Jeonju bibimbap is uniquely prepared with an assortment of colors of namul (vegetable side dishes), and is regarded as the most representative example of bibimbap. Fried beef and thin garnish strips of cooked egg whites and yolks can be a good alternative to yukhoe (beef tartare) and egg yolk. The broth from a beef brisket is used to cook the rice, and is garnished with the tartare and egg pair on top, a signature feature of Jeonju bibimbap. It tastes even better with hot pepper paste mixed in with fried beef called yak-gochu-jang, the specialty of Jeonju, as well as bean sprout soup or beef radish soup.
Heot-jesatbap is a combination of the words of hoet, meaning “fake,” and jesabap, referring to the meal that was served during ancestral rites. Confucian scholars in Andong, Jinju, and Deagu used to have this jesabap even when there was no ritual service, which is how its name became heot-jesatbap, inferring that it was a “fake” ritual meal. Andong is best known for its scrumptious heot-jesatbap, which is typically made with namul, jeon (coated and pan-fried fish and vegetables) and guk (soup) from the table for ritual services.
Usually three different colors of namul are served on the top of the rice. Since jesabap is served in remembrance of one’s ancestors, the main spices of Korean cuisine, such as spring onion, garlic and red pepper powder, are not used. Also, the ritual dish is served with a variety of jeon and sanjeok (skewers) made with dombaegi (“shark meat” in the local language), mackerel, and beef. Unlike other bibimbap traditions, diners may adjust the flavor of individual servings by adding soy sauce, sesame oil and its seeds, instead of red pepper paste. It tastes even better with tang-guk (beef and radish soup), a soup flavored with dried sea cucumber, octopus, seaweed, and sliced radish, all of which are diced into pieces and thrown into a clear broth.
Tongyeong, a coastal community, has an abundance of fresh seafood, making it the best feature of Tongyeong bibimbap. Namul and vegetables are served on steamed rice and then mixed with shrimp, clams, and mussels blanched in boiling water and seasoned with sauce. If this process is too cumbersome for you, you can throw all the namul and vegetables in a pan and fry them in a rich seafood broth. This dish goes perfectly with clams and tofu soup. Tongyeong is also known for sea squirt bibimbap.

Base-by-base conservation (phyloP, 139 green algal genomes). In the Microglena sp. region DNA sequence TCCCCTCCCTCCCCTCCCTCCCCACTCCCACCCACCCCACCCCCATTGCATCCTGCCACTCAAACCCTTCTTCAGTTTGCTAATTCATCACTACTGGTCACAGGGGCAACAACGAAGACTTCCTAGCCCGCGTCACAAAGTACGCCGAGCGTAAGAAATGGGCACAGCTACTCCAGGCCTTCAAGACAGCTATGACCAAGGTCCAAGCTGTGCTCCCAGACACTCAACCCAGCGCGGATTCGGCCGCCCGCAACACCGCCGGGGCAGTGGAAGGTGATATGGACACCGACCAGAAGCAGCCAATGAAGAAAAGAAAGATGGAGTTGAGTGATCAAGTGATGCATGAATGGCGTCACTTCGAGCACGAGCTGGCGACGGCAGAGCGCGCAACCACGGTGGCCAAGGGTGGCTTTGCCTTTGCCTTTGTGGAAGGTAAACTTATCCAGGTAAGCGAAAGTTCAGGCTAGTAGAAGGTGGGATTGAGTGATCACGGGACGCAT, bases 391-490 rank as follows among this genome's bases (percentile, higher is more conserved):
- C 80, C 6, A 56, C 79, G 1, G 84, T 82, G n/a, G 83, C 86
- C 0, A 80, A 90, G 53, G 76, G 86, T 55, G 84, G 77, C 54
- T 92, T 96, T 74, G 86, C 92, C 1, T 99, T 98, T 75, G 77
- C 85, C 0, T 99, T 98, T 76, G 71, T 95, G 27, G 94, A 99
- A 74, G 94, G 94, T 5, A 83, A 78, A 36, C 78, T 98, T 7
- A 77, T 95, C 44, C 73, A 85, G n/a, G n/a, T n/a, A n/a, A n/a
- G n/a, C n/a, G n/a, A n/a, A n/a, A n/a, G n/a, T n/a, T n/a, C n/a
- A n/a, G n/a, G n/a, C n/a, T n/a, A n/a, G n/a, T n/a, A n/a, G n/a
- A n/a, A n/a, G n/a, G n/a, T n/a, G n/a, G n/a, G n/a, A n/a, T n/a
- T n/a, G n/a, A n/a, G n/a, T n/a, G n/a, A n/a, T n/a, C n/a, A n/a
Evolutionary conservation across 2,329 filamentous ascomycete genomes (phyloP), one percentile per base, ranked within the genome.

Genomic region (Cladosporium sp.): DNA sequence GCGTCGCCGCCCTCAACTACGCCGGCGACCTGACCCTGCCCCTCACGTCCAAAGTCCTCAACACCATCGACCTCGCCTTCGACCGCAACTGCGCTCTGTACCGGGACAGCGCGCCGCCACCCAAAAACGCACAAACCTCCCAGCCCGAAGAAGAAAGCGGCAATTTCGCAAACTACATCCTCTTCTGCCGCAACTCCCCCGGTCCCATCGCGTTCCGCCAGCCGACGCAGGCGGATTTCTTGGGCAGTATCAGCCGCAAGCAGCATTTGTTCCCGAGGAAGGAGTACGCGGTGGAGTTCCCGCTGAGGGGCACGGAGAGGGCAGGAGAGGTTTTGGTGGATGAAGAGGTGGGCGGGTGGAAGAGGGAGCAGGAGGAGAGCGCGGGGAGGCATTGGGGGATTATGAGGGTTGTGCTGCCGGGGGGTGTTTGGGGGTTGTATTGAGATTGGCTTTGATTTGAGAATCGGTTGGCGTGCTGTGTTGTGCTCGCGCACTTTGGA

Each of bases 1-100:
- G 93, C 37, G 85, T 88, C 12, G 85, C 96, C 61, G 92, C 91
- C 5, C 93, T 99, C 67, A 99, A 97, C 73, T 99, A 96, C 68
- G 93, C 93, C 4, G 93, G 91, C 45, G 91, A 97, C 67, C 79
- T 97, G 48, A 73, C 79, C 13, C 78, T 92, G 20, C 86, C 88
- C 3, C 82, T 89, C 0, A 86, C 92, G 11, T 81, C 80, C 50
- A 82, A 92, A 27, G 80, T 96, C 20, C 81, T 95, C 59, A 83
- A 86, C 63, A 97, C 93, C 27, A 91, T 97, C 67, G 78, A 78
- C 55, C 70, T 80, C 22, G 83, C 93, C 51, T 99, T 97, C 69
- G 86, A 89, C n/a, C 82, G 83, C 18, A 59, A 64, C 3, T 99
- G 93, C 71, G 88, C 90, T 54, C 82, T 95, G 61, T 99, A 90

Jinju bibimbap is a unique local food of Jinju in Gyeongsangnam-do. It is served with vegetables including cooked fern brakes and bean sprouts on top of steamed rice. Then, minced beef and jang guk (clear soybean soup) is mixed in a bowl and served after being garnished with cheongpo (mung bean jelly), yukhoe (beef tartare), and red pepper sauce. Yukhoe is the symbol of Jinju bibimbap, but the cooked beef version is also served. Yukhoe-bibimbap can be commonly found on the menu of restaurants in Jinju, which trace back to the 1920s, when Seoul and Jinju emerged as active markets in the cattle trade.
Bibimbap in the sky
Bibimbap, being Korea’s representative food, played a huge role in making Korean cuisine famous worldwide. One of the best examples of when bibimbap crossed cultural boundaries was when the late singer Michael Jackson, according to media reports, enjoyed bibimbap meal after meal during his stay in Korea after trying the dish as an in-flight meal during the flight.
Domestic and foreign airlines offer bibimbap with steamed rice, finely presented namul and spicy red pepper paste. Passengers can enjoy all the fun of mixing their ingredients together. The mildly spicy red pepper paste is also available to suit the taste of those not accustomed to it.